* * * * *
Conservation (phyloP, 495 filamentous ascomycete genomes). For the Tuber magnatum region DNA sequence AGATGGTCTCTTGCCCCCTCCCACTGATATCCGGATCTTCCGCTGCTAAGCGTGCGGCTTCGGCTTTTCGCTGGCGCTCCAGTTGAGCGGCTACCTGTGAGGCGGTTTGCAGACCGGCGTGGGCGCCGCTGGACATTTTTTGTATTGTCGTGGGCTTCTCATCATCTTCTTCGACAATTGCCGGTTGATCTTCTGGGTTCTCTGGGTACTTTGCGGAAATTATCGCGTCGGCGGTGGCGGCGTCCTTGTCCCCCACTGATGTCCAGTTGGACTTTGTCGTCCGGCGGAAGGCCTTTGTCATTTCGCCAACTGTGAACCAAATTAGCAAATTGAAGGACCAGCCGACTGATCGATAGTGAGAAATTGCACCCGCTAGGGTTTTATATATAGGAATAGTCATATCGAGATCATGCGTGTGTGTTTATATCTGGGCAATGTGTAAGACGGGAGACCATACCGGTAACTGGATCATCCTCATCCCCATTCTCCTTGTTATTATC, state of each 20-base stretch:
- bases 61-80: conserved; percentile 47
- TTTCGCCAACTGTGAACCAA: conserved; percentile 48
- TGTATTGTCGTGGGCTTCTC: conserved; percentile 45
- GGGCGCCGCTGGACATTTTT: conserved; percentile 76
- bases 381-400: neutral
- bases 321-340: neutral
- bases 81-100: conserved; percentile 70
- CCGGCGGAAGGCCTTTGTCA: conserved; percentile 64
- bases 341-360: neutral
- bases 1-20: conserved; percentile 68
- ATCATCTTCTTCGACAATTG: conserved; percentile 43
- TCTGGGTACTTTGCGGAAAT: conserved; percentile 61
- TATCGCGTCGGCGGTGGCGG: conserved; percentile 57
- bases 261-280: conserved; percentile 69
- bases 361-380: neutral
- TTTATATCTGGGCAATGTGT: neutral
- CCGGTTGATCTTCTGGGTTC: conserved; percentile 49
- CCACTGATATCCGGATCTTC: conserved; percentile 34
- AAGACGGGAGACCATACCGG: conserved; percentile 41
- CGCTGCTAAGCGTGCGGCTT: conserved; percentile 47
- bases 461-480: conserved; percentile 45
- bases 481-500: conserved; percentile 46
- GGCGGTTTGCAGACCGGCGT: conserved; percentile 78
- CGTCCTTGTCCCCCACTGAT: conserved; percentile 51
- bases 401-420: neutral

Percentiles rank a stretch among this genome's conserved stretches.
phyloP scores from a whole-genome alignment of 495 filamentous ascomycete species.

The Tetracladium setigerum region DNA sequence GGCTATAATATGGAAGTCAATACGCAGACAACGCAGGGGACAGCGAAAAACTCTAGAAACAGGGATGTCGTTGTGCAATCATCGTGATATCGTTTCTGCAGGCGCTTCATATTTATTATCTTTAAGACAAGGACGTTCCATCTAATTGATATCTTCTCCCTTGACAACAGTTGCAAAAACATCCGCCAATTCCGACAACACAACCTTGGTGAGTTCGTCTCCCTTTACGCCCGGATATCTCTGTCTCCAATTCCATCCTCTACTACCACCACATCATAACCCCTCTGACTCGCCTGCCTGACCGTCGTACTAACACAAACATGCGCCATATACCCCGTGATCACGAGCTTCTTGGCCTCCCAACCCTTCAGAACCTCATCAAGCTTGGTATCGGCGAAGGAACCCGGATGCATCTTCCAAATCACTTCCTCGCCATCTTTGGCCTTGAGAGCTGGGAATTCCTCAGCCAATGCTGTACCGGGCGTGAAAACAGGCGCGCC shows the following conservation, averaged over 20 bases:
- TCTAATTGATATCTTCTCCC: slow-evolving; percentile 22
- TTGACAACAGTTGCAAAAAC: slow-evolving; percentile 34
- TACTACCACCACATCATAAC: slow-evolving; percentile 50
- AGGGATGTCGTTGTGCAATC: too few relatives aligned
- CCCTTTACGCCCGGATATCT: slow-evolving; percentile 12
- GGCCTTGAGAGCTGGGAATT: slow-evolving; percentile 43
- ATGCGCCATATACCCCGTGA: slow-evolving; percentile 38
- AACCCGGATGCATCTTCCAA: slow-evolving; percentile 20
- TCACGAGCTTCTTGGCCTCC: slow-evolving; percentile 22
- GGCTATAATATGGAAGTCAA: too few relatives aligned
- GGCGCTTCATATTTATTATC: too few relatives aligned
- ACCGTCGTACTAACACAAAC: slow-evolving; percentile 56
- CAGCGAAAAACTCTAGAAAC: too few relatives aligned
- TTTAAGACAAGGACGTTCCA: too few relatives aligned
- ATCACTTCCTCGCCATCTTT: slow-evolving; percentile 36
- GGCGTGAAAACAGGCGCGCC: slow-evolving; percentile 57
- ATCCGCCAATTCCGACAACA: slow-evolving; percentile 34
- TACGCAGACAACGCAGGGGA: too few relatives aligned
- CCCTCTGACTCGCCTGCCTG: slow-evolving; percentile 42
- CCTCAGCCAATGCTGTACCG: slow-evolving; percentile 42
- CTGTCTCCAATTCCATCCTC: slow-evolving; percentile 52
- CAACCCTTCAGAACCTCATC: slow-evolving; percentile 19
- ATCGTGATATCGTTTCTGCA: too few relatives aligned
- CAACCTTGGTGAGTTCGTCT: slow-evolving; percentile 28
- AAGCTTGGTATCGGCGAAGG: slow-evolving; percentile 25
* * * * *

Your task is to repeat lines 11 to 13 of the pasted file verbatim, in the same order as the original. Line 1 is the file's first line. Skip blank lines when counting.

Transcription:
- bases 1-20: conserved; percentile 68
- ATCATCTTCTTCGACAATTG: conserved; percentile 43
- TCTGGGTACTTTGCGGAAAT: conserved; percentile 61